Monday, October 24, 2005

Listening to Wilson Audio MAXX Series 2

I visited with my audiophile friend TL-Audio, a high-end dealer some 100 kilometers from Helsinki, capital of Finland. You can see some pictures of TL-Audio's quest for hifi here. The main attraction was to listen to Wilson Audio MAXX 2s in order to substantiate whether various reviews of which I reported earlier were correct.

The source was Audio Aero's Prestige SACD player, driving directly Audio Physic's Mono digital monoblocks. Audio Aero's output stage has sub-miniature tubes and a built-in IC ladder attenuator. The cabling throughout was Transparent's Reference MM, with PowerIsolator surge protection / noise filtration unit. Icing the cake was Velodyne's flagship sub, the Digital Drive 1812 Signature Edition. All this is a spacious, acoustically well-treated room, which absorption provided a perfect tradeoff between detail and liveliness.

I'm not going to bother you to death by running through a checklist of sonic characteristics, instead of that I'm simply stating that the sonic performance of this system was impressive. However, I would like to highlight some themes that I found beguiling during over 4 hours of listening.

First, my experience has been that regardless how good a subwoofer is, its integration with main speakers is never seamless. In this system, however, MAXX and Velodyne combo delivered consistent, tight bottom-end with huge dynamic expression. More impressively, the combo never overloaded the room and only with some tracks I was able to position the sub.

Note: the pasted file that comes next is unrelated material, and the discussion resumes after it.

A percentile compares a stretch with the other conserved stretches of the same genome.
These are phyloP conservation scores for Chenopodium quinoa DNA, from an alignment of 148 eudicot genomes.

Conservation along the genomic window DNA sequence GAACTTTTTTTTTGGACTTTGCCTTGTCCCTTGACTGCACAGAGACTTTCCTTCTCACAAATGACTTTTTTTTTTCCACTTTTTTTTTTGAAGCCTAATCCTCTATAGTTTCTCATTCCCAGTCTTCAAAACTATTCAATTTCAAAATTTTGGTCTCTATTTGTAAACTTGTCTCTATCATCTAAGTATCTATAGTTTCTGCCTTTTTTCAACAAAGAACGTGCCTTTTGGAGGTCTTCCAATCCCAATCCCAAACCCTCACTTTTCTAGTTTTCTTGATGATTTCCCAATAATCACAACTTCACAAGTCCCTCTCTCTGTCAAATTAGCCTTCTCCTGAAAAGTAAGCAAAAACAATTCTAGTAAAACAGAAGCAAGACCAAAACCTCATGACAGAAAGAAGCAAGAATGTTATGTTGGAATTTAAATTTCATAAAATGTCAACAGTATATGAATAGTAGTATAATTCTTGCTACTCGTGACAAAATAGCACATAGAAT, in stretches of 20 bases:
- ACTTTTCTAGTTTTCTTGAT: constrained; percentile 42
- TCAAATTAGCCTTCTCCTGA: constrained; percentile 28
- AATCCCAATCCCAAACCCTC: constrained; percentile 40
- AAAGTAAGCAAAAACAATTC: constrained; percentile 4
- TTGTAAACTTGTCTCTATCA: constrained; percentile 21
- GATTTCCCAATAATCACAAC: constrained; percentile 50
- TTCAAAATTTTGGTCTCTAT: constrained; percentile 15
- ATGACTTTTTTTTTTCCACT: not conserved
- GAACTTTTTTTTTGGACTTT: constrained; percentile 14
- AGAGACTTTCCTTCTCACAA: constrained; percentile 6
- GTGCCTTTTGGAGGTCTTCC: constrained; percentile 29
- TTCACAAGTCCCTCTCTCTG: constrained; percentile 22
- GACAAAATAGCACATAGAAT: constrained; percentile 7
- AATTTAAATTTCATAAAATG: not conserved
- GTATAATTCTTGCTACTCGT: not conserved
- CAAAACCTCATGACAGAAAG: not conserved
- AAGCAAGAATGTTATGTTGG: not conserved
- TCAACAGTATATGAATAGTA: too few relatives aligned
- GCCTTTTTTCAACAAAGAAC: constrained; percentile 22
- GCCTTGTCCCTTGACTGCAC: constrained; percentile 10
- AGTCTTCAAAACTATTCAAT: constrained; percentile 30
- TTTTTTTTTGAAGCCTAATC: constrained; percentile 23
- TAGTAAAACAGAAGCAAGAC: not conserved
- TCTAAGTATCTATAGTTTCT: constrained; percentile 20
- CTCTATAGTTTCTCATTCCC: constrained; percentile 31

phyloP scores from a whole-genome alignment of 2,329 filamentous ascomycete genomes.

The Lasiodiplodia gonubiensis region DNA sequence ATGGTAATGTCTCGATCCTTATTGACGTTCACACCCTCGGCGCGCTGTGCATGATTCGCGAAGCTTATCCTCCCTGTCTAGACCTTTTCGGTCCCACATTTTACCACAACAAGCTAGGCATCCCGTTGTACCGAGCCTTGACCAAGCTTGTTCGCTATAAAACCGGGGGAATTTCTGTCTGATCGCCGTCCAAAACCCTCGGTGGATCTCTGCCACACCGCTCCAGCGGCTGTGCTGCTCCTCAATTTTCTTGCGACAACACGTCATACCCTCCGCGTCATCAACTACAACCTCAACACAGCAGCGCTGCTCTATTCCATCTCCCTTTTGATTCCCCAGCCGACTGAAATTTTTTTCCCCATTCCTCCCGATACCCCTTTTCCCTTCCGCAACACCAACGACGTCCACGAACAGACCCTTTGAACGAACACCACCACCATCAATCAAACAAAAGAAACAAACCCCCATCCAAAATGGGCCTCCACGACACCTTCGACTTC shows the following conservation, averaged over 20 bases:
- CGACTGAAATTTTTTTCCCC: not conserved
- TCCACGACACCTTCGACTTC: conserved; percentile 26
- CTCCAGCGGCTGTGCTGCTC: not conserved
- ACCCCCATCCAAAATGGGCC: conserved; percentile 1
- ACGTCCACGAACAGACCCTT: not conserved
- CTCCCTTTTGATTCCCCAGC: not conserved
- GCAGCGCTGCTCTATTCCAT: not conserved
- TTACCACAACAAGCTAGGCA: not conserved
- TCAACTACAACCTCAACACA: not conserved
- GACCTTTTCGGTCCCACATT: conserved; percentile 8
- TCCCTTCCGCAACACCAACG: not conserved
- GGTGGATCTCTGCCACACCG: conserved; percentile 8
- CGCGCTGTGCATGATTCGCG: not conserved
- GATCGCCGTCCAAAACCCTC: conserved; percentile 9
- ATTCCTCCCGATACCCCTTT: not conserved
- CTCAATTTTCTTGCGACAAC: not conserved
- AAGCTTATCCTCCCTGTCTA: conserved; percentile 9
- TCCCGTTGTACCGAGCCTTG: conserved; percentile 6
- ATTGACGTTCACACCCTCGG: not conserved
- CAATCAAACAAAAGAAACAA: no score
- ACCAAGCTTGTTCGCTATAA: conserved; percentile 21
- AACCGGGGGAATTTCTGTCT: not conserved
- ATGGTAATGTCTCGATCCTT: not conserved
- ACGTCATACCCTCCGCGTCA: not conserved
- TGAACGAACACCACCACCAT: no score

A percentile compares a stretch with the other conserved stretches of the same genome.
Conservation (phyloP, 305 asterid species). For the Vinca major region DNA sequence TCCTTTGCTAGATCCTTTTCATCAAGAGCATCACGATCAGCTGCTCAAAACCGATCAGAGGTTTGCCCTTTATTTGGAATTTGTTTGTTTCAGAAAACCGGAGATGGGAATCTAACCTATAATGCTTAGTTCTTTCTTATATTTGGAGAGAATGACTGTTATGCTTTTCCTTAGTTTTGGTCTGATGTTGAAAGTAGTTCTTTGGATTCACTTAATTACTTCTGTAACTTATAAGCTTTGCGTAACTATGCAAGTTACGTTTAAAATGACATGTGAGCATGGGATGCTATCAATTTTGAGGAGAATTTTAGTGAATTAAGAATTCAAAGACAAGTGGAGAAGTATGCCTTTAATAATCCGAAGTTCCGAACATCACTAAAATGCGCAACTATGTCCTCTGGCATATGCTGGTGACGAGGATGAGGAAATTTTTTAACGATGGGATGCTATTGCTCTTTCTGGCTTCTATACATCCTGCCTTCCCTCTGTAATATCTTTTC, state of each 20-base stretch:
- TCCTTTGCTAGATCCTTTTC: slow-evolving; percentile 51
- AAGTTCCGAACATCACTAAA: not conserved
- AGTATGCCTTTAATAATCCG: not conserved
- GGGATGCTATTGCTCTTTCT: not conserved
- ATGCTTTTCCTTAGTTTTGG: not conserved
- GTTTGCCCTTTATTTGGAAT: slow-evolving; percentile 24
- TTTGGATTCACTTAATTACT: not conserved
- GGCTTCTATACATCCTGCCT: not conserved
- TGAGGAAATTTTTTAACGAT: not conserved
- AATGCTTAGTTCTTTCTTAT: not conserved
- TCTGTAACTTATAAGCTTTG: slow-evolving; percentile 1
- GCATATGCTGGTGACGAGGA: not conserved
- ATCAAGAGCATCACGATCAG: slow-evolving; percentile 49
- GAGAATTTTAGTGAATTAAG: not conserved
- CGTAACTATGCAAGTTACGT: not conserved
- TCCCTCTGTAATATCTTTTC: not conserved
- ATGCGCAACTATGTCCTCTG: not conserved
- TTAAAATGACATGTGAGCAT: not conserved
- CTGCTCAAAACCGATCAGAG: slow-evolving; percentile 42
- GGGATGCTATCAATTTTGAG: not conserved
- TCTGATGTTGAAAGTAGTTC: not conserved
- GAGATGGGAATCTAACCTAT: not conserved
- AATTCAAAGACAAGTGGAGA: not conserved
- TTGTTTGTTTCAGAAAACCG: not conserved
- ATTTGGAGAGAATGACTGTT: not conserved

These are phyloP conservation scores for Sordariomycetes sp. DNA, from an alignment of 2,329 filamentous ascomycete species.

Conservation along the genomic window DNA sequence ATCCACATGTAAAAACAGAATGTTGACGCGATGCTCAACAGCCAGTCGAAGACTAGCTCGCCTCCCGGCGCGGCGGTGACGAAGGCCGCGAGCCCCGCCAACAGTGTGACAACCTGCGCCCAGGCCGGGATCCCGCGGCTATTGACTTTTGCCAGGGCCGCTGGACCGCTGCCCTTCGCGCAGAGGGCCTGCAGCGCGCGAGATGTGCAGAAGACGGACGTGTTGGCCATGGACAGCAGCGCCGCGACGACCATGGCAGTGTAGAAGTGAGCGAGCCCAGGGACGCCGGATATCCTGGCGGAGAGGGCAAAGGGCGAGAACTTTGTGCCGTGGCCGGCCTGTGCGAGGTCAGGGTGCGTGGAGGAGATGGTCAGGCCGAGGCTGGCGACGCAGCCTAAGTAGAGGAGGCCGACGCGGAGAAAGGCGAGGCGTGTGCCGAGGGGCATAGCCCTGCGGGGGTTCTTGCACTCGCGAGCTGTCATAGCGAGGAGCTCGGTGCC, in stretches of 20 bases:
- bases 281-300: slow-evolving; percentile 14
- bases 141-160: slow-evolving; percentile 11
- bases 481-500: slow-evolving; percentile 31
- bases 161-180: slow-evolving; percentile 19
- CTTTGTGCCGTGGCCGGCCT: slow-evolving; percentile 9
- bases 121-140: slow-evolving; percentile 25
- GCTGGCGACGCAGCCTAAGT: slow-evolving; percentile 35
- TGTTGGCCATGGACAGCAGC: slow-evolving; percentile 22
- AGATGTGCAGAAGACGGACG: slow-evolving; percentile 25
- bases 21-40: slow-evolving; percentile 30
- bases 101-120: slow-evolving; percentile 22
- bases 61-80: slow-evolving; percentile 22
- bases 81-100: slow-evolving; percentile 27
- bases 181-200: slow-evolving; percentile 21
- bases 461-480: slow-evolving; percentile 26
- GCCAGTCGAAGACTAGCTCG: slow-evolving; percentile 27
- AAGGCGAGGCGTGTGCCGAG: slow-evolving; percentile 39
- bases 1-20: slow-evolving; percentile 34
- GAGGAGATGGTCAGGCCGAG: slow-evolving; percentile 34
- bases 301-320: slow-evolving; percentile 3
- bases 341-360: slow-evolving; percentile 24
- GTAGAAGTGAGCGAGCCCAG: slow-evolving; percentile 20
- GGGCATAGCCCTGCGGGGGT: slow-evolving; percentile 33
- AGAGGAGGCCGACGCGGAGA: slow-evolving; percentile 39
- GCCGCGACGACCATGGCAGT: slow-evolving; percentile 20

Second, MAXX and Audio Physics Mono amplifiers presented a huge headroom, extremely wide bandwidth and dynamic range, way outperforming my Revel Studios & Mark Levinson 334 combo.

However, the most enthralling was the wholeness of the sonic performance or should I say as my accompanying pal said - "The Live Sound". I have never listened to a system, which was as close to live performance as this one. The musicians were in the same room with us, playing in the same space, not in the artificial space called "soundstage". Slam was extremely convincing. The MAXX 2s disappeared as sources of the sound, leaving only the illusion of live concert behind.

I personally found some room for improvements. Occasionally extreme top end called attention to itself, which I suspect would be fixed with a super tube pre-amp like Audio Research Reference 3. Although I'm a resolution freak, MAXX's bogglingly transparent and state-of-the-art resolving capabilities were sometimes a tad too much for my pal, a Dunlavy IVA owner: "I've information overload".

One final note. We both felt that while the MAXX2 looks much better with its grilles on (in this case in Diamond Black with Gray grille cloths), it sounded more spacious with its grilles off.

Utterly rewarding experience.

Search Popdex: